Used car values showed little sign of an impending “market correction” as prices rose by an average of 0.2% across the sector during August, Cap HPI has reported.
In a show of “unseasonable strength” for the sector the average used car value rose by £30 across the UK, meaning that 2020 has seen just one month where values have dropped, despite the impact of COVID-19.
Cap HPI said that the run-up to lockdown in March was the only period that delivered a decline in values.
On average, used car values when calculating the same models at the same age and mileage point as a year ago, are some 7% higher than they were in August 2019.
The show of continued stability appeared to allay some fears previously aired by its head of valuations, Derren Martin, that values could be on course for a similar “market correction” to that seen in May last year.
Commenting on the latest market data, Martin said: “The used car retail market has remained robust throughout August, making it the third consecutive month since car showrooms reopened with remarkably strong consumer demand.
“Looking at the retail advertised data received by Cap HPI, it is clear that across all mainstream sectors, prices have edged up slightly on average.
“This is unsurprising since trade prices have increased overall and consumer demand is so strong.
“If ever there was a time to increase asking prices and maintain margins, the last three months has been it. These small average increases have not adversely affected days-to-sell.”
Martin observed that pent-up demand still appeared to be playing a part in the strength of the used sector as some car buyers continued to avoid public transport, more careful buyers looked to downgrade and some looked to upgrade instead of taking an expensive holiday abroad.
“There are certainly a number of interesting dynamics,” Martin said.
ICE models show strength
Cap HPI reported that petrol and diesel values stayed strong and moved up slightly during August as electric vehicles (EV) and some hybrids continued to struggle to achieve previous Cap values.
EV values reduced declined for a third month in a row, with feedback from the market still that EVs continue to look expensive compared to their internal combustion engine equivalents.
Cap HPI said that price pressure continues to be around the three-year-old EVs in the volume segment.
Martin said: “2017 saw an increase of around 40% in EV new car registrations over the previous year, so it is no surprise that as more vehicles come back into the used market, values will be exposed to supply and demand dynamics.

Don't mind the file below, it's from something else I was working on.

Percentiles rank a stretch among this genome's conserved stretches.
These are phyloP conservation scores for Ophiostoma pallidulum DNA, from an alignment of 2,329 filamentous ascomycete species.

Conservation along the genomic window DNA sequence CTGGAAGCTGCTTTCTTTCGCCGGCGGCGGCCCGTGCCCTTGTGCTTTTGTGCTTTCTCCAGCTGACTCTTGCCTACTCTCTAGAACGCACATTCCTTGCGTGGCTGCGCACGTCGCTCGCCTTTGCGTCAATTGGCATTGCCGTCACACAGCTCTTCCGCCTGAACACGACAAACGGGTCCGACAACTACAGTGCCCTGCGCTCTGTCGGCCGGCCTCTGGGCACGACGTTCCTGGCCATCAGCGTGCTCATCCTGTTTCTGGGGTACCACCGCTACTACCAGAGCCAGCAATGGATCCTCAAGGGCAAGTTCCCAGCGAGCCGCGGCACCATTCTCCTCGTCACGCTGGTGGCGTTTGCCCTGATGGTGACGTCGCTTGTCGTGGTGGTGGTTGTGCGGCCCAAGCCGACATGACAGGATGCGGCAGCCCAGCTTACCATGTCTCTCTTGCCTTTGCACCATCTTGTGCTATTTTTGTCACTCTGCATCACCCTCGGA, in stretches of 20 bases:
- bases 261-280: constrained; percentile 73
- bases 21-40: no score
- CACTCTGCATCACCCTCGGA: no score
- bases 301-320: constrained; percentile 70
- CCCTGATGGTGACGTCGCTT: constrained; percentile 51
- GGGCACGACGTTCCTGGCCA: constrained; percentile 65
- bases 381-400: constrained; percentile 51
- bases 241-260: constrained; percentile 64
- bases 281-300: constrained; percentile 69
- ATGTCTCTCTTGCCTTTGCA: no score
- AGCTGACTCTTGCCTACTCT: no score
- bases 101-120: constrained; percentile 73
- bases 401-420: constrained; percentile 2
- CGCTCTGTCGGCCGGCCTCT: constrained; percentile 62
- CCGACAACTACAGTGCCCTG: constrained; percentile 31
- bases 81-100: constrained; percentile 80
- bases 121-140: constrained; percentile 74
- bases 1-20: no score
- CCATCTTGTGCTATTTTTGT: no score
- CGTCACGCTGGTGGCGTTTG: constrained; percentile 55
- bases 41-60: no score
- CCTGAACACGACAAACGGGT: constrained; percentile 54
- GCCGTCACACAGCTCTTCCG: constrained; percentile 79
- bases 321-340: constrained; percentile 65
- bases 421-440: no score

“Some examples of models that have dropped in value at that age are the BMW i3, Kia Soul and Nissan Leaf.”
The Toyota Auris, Toyota Prius, Lexus LS and Mercedes-Benz S-Class are among the hybrids that have seen a decline in values.
The SUV sector saw smaller models increase in price, while larger ones were under more pressure due to significant availability.
Cap HPI’s data indicated that the trend was most acute at younger ages.
At six-months-old, larger SUVs have fallen by around £225 on average, whereas smaller examples have increased by around £150.
The Citroen C4 Cactus, Dacia Duster and Renault Captur have increased in value the most of these smaller models. There is generally a very different customer for these two sizes of SUV.
Pricing pressures loom
In his analysis of the market, Martin remained cautious about the ongoing increase in values and suggested that “prices are likely to come under more pressure” from the end of September.
He said: “Since the unexpected upturn in June, particularly at older ages, Live values during July and August have stayed very stable, as we predicted.
“September will result in more part-exchanges and fleet returns hitting the market, as new car buyers opt for the ‘70’ plate, but it is unlikely that volumes will be as high as in previous years.
“The reduced volumes of cars would typically lead to strong prices.
“However, with the furlough scheme coming to a close and an economic downturn continuing, consumers are likely to become more prudent.
“The pent-up demand from inactivity during lockdown will come to an end, as will people buying to avoid public transport – that was always likely to be a short-term dynamic.
“Those upsizing due to grants or savings made during the last few months will also wane.
“In short, predictions are that the next few weeks will remain stable, as there is currently no weakness in the market.
“However, from the end of September and into October, prices are likely to come under more pressure.
“What is clear is that viewing valuations in real-time and keeping vigilant will become more important than ever.”